Karl Friedrich of Jülich-Cleves-Berg
|Charles Frederick of Jülich-Cleves-Berg|
28 April 1555|
|Died||9 February 1575
|Buried||Santa Maria dell’Anima|
|Noble family||La Marck|
|Father||William, Duke of Jülich-Cleves-Berg|
|Mother||Maria of Austria (1531-1581)|
Charles Frederick was the eldest son of Duke William the rich and his wife, Maria of Austria (1531-1581), a daughter of Emperor Ferdinand I. His early and unexpected death of smallpox at the age of 19 in Rome during a pilgrimage and Grand Tour left a deep mark in history. His death left his younger brother John William as heir apparent of the United Duchies. However, John William had a weak health and mental problems and would die without an heir. This led to the War of the Jülich succession, which led to Prussia acquiring its Rhine Province. If Charles Frederick had not died young, then perhaps none of this would have happened and the map of Europe might have looked very different today.
Charles Frederick's tutor Stephanus Winandus Pighius created a literary monument for his pupil with his Hercules Prodicius, which became the first tourist guide to Italy. Charles Frederick was described as a firm, fun-loving and highly intelligent young man. He was among the guests of honor at the ceremony in St. Peter's Basilica to open the Holy Year of 1575. Pope Gregory XIII was very attached to his guest, as he hoped that the young Prince would later have a favourable effect on the neighbouring Protestant countries. A week later, the Pope honoured his guest by giving him a consecrated sword and hat, an honor that was otherwise reserved for Kings. When Charles Frederick died five weeks later, Gregory XIII personally paid the cost of a royal funeral and an enormous funeral procession. Charles Frederick was buried across from Pope Adrian VI, in the Santa Maria dell’Anima, the church in Rome of the Holy Roman Empire of the German nation. His magnificent grave monument was designed by his tutor Pighius, and executed by the sculptors Nicolas Mostaert and Gillis van den Vliete. It shows, among other things, a resurrection scene that alludes to the statue of Laocoön and His Sons found in 1506. A second part of the monument, with the presentation of the consecrated sword and hat, now hangs in the vestibule of the church. The inscription there states that Charles Frederick had a precocious sense of piety and was brilliant despite his youth and knew many things and many languages.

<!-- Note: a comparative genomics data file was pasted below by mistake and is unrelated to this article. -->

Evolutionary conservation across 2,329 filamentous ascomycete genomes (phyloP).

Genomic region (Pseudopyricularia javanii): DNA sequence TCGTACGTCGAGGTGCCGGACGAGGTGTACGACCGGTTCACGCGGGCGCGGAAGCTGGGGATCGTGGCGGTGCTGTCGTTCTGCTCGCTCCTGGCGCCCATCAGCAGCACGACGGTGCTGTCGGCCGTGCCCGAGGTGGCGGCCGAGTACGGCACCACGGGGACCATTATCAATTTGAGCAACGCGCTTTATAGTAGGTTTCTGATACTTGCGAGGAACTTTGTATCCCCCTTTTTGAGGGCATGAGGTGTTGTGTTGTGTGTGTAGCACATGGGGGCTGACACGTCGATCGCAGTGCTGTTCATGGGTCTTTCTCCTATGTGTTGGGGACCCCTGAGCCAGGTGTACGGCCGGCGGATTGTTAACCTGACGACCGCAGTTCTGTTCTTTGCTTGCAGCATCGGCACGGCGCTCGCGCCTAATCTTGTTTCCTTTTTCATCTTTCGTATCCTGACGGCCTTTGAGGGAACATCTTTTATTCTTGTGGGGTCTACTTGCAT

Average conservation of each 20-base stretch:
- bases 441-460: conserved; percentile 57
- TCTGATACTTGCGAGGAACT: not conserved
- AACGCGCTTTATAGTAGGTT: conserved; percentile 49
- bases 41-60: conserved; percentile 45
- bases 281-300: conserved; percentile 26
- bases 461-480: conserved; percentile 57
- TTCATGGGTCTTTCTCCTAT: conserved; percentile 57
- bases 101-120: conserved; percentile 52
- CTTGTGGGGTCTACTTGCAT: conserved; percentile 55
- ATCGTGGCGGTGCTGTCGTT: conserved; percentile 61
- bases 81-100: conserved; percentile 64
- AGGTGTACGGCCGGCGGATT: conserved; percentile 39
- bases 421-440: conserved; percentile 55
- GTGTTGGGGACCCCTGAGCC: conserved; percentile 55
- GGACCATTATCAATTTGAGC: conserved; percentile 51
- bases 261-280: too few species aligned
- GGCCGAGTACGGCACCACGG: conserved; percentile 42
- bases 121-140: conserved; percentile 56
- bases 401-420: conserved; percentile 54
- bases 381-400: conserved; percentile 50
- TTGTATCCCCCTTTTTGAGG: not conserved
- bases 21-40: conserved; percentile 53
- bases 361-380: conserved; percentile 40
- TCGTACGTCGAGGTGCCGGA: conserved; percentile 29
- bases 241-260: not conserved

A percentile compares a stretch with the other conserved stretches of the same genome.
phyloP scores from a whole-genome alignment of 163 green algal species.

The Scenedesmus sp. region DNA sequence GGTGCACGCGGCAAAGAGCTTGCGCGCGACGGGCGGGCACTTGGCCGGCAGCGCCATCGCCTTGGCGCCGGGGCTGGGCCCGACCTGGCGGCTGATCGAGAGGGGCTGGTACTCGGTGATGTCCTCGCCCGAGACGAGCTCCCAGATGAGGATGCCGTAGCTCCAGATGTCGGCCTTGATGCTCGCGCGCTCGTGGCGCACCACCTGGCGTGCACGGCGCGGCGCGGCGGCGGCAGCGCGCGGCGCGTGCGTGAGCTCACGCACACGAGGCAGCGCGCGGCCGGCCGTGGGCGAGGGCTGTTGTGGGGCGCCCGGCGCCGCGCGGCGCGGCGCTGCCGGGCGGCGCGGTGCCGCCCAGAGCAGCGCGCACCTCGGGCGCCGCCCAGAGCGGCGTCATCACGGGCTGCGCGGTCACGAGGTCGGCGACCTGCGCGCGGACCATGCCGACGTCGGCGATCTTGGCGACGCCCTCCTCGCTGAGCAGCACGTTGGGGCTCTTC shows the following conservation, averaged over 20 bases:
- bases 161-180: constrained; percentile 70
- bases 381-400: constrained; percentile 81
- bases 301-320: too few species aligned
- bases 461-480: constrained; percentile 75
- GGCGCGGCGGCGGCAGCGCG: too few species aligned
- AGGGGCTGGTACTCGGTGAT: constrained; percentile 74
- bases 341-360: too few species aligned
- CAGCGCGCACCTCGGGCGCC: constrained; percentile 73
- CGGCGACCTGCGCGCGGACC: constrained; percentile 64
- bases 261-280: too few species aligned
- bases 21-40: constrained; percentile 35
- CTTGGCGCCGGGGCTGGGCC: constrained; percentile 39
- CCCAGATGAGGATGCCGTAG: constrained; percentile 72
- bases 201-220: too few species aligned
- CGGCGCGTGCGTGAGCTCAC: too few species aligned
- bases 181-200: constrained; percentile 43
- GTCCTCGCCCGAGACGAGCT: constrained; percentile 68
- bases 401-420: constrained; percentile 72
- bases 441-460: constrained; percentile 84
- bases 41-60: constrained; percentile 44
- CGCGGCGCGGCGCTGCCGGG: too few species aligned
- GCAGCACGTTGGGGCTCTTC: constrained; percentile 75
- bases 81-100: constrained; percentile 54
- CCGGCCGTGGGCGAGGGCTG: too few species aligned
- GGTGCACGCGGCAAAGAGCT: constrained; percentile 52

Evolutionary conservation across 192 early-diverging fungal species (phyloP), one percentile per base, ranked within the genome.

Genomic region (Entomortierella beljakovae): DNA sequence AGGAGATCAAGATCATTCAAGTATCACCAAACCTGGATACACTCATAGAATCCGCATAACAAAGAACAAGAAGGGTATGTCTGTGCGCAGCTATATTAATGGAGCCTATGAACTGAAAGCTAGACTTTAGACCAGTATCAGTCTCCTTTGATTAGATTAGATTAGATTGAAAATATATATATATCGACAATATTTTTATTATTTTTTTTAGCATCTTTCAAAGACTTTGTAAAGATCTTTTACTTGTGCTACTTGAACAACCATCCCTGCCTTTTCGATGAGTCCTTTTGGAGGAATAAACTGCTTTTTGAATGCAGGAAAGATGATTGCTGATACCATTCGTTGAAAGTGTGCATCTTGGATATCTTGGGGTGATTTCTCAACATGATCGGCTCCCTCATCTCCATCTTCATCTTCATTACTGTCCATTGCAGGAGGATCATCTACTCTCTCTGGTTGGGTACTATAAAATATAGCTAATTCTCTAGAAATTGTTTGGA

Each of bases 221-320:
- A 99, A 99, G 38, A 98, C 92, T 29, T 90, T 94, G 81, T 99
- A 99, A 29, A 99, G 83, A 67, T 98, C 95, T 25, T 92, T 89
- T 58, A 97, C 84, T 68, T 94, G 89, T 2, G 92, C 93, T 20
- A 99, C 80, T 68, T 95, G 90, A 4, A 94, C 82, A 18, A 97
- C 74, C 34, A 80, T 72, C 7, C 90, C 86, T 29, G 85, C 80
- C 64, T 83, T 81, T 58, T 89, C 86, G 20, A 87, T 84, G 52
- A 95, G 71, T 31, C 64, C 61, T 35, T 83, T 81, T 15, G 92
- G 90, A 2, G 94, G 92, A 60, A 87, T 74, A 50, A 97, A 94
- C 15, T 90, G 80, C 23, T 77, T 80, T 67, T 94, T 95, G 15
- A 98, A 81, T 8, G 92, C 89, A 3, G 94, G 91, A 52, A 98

- Wilhelm Diedenhofen: Das Grab des klevischen Prinzen in Rom, in: Kalender für das Klever Land auf das Jahr 1967
- Wilhelm Diedenhofen: Der Tod in Rom, in: Land im Mittelpunkt der Mächte. Die Herzogtümer Jülich, Kleve, Berg, Boss Verlag, Cleves, 1985, ISBN 3-922384-46-3
- Wilhelm Diedenhofen: Die Italienreise des Prinzen Karl Friedrich von Jülich-Kleve-Berg 1574/75, Cleves, 2008, ISBN 978-3-935861-22-9